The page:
When a physicist writes down equations, or formulates a theory in any other terms, he usually means not only that these equations are true for the real world, but also that the model corresponding to the real world is "typical" among all the solutions of these equations. This type of argument is used when physicists conclude that some property is true by showing that it is true for "almost all" cases. There are formalisms that partially capture this type of reasoning, e.g., techniques based on the Kolmogorov-Martin-Lof definition of a random sequence. The existing formalisms, however, have difficulty formalizing, e.g., the standard physicists' argument that a kettle on a cold stove cannot start boiling by itself, because the probability of this event is too small.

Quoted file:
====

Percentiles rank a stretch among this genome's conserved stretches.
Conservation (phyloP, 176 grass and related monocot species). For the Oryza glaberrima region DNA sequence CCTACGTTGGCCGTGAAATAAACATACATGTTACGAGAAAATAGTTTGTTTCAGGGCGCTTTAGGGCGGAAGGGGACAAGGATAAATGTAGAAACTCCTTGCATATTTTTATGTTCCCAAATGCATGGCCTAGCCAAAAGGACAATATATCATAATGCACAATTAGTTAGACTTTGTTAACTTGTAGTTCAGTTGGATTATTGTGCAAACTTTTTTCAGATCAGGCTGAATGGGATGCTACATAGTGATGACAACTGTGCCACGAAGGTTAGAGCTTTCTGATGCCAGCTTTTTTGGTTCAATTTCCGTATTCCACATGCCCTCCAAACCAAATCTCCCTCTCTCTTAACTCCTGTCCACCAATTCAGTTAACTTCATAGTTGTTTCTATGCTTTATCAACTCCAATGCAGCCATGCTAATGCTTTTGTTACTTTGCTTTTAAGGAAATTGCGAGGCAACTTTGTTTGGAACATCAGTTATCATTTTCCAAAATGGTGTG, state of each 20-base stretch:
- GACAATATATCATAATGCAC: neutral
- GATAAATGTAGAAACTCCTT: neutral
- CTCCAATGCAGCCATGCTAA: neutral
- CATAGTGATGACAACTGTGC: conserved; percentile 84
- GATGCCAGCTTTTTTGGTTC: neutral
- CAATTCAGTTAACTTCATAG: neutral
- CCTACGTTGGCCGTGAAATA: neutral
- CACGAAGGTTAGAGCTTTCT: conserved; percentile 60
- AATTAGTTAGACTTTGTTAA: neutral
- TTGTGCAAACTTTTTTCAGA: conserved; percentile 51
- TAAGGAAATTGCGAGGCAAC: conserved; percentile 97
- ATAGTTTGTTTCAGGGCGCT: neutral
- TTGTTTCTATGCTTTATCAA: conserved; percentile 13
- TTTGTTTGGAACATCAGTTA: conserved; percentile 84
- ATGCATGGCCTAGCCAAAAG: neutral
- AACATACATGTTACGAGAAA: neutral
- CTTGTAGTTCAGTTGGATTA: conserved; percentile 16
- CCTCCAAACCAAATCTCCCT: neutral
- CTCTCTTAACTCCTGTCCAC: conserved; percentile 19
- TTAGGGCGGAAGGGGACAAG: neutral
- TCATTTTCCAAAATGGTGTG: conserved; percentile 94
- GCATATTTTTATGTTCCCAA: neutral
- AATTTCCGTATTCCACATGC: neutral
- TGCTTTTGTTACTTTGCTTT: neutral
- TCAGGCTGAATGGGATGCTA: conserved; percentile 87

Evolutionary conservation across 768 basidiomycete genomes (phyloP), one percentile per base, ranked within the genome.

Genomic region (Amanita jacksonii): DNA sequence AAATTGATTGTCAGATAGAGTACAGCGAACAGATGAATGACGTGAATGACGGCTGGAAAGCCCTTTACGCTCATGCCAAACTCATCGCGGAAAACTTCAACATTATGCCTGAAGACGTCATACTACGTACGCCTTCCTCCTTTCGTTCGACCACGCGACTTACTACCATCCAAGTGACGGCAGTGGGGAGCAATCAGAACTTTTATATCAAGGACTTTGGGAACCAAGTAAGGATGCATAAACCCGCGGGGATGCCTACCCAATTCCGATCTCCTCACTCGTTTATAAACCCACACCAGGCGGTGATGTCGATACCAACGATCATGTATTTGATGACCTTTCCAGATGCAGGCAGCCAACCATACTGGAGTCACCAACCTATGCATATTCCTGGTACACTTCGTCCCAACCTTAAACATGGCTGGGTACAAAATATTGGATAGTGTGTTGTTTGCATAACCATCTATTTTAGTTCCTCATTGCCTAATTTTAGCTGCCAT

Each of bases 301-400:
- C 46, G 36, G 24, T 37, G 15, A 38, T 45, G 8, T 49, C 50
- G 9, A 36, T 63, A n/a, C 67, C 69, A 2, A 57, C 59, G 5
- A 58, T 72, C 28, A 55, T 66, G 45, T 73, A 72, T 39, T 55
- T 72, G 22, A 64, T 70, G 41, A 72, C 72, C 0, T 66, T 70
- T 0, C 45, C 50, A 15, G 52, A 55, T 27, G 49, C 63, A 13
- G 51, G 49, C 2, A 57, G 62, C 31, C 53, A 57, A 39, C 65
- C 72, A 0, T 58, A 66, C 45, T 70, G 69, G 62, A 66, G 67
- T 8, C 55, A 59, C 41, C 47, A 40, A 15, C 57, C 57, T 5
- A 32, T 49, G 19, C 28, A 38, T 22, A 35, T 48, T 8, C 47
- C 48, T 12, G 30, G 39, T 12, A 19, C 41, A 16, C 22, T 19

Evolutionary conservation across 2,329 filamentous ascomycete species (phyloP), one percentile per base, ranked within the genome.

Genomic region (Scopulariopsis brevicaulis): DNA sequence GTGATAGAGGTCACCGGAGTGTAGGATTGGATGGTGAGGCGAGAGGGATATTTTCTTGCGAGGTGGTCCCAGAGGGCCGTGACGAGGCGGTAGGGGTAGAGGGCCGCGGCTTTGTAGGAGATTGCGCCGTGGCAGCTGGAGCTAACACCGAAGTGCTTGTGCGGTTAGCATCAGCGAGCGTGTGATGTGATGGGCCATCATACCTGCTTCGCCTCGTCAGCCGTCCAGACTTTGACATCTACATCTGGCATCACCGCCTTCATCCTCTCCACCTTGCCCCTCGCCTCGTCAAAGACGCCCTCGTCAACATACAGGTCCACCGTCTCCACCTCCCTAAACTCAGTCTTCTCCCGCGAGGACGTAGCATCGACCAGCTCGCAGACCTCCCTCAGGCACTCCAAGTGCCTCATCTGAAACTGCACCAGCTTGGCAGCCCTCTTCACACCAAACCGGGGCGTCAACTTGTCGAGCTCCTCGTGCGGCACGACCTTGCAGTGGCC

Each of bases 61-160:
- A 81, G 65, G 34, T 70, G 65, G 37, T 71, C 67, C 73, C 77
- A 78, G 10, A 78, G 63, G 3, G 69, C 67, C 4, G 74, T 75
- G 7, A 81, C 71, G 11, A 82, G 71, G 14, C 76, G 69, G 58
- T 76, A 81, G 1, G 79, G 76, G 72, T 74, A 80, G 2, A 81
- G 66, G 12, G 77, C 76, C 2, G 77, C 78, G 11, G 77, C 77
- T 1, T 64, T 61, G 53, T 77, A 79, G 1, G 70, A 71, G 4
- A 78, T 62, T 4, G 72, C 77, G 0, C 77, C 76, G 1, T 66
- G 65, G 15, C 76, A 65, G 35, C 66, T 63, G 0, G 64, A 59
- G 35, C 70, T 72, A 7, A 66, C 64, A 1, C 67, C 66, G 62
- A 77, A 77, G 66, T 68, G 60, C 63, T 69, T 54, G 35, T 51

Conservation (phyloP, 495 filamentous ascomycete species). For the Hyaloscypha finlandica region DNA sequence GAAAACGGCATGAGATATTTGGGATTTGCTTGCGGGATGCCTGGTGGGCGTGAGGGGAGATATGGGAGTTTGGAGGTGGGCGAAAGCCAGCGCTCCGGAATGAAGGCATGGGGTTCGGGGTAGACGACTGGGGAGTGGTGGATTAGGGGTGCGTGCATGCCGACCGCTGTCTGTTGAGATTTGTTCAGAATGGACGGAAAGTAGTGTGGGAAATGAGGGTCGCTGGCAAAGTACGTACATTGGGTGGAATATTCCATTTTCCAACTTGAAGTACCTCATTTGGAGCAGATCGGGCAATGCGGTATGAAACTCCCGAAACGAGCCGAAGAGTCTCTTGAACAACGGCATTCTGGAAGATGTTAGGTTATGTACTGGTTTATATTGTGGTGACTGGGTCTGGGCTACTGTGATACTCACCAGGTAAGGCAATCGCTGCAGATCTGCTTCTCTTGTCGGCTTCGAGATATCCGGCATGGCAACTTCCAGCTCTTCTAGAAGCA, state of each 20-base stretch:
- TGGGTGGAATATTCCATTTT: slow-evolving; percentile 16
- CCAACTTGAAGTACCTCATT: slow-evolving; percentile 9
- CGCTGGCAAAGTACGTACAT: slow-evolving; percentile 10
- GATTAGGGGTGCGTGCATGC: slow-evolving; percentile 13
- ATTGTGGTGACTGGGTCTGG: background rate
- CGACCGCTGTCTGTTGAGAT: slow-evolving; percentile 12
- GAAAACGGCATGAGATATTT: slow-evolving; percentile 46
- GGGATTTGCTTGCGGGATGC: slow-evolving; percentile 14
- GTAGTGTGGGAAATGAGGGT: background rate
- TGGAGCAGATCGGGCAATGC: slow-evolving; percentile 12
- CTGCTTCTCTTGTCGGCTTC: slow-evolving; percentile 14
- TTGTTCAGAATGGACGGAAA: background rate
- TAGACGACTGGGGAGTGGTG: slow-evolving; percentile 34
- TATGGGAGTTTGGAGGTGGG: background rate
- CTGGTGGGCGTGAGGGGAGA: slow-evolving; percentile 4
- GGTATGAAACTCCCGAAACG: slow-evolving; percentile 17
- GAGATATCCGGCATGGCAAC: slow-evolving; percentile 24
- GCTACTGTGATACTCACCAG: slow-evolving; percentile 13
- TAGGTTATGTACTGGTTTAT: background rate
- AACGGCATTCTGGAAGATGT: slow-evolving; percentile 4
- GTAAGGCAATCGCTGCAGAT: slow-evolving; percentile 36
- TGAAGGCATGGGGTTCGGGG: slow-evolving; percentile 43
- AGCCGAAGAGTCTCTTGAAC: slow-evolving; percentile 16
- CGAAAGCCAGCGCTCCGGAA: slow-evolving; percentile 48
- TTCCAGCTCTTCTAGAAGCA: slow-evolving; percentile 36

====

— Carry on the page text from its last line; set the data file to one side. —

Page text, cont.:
We present a new formalism that can formalize this type of reasoning. This formalism also explains "physical induction" (if some property is true in sufficiently many cases, then it is always true), and many other types of physical reasoning.